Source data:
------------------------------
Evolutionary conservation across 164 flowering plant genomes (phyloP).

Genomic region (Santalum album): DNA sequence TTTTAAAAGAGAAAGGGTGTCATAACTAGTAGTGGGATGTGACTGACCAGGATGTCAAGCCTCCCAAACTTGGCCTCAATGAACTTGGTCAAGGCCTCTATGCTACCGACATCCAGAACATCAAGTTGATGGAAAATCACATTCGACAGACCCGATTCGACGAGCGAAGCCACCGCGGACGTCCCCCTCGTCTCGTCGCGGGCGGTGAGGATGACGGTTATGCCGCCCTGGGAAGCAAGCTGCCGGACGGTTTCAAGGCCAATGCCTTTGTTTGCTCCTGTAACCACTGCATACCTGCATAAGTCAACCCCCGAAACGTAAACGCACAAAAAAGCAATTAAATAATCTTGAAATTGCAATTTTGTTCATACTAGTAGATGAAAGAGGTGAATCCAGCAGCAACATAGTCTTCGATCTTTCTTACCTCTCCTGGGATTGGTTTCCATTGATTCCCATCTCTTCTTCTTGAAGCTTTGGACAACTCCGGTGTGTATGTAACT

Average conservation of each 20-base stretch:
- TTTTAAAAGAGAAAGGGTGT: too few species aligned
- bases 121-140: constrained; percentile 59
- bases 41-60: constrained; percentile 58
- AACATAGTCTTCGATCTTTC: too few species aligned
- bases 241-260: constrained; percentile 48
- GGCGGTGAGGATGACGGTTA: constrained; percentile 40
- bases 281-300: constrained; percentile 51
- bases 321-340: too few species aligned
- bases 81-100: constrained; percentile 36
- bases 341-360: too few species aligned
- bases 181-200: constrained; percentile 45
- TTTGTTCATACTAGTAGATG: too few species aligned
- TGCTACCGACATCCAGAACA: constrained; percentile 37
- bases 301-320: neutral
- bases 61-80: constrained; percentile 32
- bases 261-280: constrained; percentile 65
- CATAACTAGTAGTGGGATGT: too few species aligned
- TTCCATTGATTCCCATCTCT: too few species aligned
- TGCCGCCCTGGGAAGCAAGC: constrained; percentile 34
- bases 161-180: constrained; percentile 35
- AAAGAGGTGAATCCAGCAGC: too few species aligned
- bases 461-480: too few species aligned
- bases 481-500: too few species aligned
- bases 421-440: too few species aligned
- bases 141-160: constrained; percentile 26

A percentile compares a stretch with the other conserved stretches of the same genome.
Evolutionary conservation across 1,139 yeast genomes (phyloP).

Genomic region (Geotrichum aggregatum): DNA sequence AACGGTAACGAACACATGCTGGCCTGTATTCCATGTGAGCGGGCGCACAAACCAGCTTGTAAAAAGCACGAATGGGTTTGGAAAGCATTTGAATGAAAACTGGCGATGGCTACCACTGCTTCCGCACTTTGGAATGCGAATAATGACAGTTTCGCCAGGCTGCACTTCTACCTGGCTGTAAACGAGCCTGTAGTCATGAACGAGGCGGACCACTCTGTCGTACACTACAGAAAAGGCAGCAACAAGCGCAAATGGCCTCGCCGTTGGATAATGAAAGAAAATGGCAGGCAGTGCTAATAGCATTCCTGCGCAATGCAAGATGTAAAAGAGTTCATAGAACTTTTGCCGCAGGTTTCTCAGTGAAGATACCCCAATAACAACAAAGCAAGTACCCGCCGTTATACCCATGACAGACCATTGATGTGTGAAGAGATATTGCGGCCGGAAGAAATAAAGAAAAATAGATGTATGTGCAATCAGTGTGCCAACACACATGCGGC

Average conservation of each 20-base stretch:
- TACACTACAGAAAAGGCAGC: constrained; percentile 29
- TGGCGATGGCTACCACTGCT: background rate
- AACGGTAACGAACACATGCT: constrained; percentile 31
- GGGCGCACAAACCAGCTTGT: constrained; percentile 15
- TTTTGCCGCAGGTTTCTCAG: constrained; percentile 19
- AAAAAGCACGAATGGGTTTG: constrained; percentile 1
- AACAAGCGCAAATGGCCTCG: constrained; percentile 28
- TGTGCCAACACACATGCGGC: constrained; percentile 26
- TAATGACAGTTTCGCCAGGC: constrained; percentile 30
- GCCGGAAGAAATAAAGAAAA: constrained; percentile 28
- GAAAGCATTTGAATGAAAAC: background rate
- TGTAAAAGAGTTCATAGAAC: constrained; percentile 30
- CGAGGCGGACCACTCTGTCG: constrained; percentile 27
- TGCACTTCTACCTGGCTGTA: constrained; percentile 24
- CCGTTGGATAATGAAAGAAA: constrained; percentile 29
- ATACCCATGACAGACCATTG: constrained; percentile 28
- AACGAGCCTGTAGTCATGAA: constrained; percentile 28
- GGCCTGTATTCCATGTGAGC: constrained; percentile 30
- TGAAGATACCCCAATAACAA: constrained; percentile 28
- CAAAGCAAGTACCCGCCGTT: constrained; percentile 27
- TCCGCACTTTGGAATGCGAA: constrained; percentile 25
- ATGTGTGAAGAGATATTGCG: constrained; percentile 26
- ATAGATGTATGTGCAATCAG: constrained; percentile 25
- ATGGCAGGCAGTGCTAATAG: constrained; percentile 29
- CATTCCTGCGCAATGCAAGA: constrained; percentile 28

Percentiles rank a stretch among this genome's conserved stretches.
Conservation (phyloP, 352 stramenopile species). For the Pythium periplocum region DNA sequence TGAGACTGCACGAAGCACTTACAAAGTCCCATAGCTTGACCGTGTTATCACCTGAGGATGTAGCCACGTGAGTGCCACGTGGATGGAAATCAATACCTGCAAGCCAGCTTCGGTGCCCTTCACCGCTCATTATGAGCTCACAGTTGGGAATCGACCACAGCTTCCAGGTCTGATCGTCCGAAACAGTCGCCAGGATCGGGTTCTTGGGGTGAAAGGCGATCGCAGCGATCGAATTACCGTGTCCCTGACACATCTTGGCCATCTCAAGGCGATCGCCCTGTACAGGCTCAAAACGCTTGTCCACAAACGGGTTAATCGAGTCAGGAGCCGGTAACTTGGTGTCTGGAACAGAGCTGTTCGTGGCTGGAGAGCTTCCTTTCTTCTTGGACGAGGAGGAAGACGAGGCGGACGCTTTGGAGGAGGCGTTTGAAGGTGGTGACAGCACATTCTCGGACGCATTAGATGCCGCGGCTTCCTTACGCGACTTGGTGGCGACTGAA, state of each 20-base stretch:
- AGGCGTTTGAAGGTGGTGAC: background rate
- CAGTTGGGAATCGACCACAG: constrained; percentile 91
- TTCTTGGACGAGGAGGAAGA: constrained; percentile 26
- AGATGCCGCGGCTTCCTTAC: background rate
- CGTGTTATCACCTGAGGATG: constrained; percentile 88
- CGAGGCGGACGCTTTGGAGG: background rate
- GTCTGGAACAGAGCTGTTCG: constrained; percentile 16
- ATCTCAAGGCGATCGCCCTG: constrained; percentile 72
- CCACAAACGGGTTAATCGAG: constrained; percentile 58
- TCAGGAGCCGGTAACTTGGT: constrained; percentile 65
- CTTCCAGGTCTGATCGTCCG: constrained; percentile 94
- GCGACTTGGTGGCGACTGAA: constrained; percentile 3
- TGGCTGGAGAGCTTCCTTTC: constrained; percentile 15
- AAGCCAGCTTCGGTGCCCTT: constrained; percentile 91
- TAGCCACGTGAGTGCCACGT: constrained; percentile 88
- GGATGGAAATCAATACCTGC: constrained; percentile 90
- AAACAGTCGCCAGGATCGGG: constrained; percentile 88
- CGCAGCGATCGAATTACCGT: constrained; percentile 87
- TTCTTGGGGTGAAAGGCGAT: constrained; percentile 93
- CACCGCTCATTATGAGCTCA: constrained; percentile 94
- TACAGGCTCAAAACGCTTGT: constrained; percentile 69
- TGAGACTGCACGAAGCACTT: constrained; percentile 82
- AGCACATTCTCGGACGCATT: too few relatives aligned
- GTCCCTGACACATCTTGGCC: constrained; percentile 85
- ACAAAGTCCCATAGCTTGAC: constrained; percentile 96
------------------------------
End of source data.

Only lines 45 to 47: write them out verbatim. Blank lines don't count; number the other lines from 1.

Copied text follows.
- CGAGGCGGACCACTCTGTCG: constrained; percentile 27
- TGCACTTCTACCTGGCTGTA: constrained; percentile 24
- CCGTTGGATAATGAAAGAAA: constrained; percentile 29